In our very first semester, we had people from journalism, IT Support and Programming backgrounds who wanted to learn more about technical writing. It was a very close-knit group, consisting of about 5 people in the first semester, and got even tighter, down to 2, by the last semester rolled off.
Tools, Docs, Prototypes and Projects
Kylie Weaver taught us about the 5 Cs of writing, creating effective technical communication and how to go about managing the documentation development cycle in relation to the waterfall model. Agile and scrums were not so much of a thing then.
Sonja McShane delved deeper into the document development process, and got us creating Information Plans, Content Specifications and other technical and project documentation over the semester. I still start off any project by creating an Information Plan that outlines the scope, deliverables, audience understanding and a suggested topics structure. Old habits die hard.
Andrew Lockton took us on a grand tour of the tools involved in creating documentation. From MS Word to Dreamweaver, RoboHelp to Framemaker; it was a really good insight in to how tech writers use different tools to achieve more or less the same result – usable documentation.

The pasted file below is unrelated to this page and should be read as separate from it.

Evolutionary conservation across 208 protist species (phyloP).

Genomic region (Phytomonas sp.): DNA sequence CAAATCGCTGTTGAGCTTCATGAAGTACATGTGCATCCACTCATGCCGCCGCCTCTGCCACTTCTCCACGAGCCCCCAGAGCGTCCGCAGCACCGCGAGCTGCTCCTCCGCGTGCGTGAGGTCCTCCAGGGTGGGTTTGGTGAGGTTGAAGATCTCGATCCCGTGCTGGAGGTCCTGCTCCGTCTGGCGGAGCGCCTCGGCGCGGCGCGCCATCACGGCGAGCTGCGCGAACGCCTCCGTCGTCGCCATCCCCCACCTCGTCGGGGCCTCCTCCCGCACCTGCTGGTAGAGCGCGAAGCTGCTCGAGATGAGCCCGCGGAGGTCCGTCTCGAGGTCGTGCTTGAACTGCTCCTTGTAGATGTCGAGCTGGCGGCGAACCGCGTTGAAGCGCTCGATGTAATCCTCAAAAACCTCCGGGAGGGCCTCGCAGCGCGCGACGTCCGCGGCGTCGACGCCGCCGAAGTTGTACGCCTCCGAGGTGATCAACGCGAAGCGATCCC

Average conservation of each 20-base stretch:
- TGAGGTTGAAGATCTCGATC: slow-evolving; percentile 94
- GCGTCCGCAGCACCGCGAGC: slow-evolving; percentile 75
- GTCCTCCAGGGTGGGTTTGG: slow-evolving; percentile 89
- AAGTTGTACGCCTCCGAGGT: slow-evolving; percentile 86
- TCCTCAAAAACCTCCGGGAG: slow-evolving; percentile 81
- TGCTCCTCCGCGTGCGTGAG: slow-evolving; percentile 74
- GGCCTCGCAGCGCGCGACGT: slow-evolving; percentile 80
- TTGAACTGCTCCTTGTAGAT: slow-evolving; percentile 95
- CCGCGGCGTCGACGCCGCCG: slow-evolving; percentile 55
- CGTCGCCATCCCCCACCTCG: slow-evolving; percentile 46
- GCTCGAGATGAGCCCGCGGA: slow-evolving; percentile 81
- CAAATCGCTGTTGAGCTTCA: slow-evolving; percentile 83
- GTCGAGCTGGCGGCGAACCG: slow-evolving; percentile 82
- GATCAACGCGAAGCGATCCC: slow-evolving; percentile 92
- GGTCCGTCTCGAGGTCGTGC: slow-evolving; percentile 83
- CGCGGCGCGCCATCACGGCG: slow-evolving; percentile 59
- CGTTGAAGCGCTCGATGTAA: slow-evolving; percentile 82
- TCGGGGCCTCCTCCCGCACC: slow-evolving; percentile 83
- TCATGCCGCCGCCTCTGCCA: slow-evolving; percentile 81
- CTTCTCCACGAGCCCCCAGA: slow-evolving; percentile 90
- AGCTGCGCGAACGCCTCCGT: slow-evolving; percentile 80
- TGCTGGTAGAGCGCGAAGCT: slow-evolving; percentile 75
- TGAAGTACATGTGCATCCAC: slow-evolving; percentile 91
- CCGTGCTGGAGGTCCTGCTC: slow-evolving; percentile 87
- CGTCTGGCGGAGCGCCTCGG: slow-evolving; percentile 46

Tony Self taught us how to arm and disarm HTML documentation, creating online help for applications. Using his vast knowledge of the hyperlinked world, he showed us how to go about creating structured chunks of information, assembling them together and making them behave via hyperlinks. He also showed us how to go about embedding our deliverables with the product code, while playing along nicely with the developers and testers to get it done.
In the second year, Gerry Gaffney got us thinking about usability and user centric design. In his own encouraging style, he made us look critically at websites, how content was delivered over this medium and how effective the content was. We got our hands dirty, using affinity diagrams, prototyping and creating usability reports for a fictional case study. I absolutely loved the project we created and delivered, because it gave us a very practical understanding of usability principles.
During the last semester, we (having dropped from a promising 5 to a bare minimum 2) were entrusted with the task of managing a documentation project. This involved using all of the knowledge gained over the preceding 18 months and coming up with an Information Plan, a technical document (User Guide or Online Help) and submitting a final report around the project milestones and deliverables. We tracked resources, timelines and milestones using Microsoft Project, collaborated on ideas for products and delivered a comprehensive project report as our final assignment.
2006-2015. And beyond.
While I was in my last semester, I got my first official gig as a Technical Writer, creating compiled help content for a radiology information system.
2015 and I am still here, creating technical documents and loving it.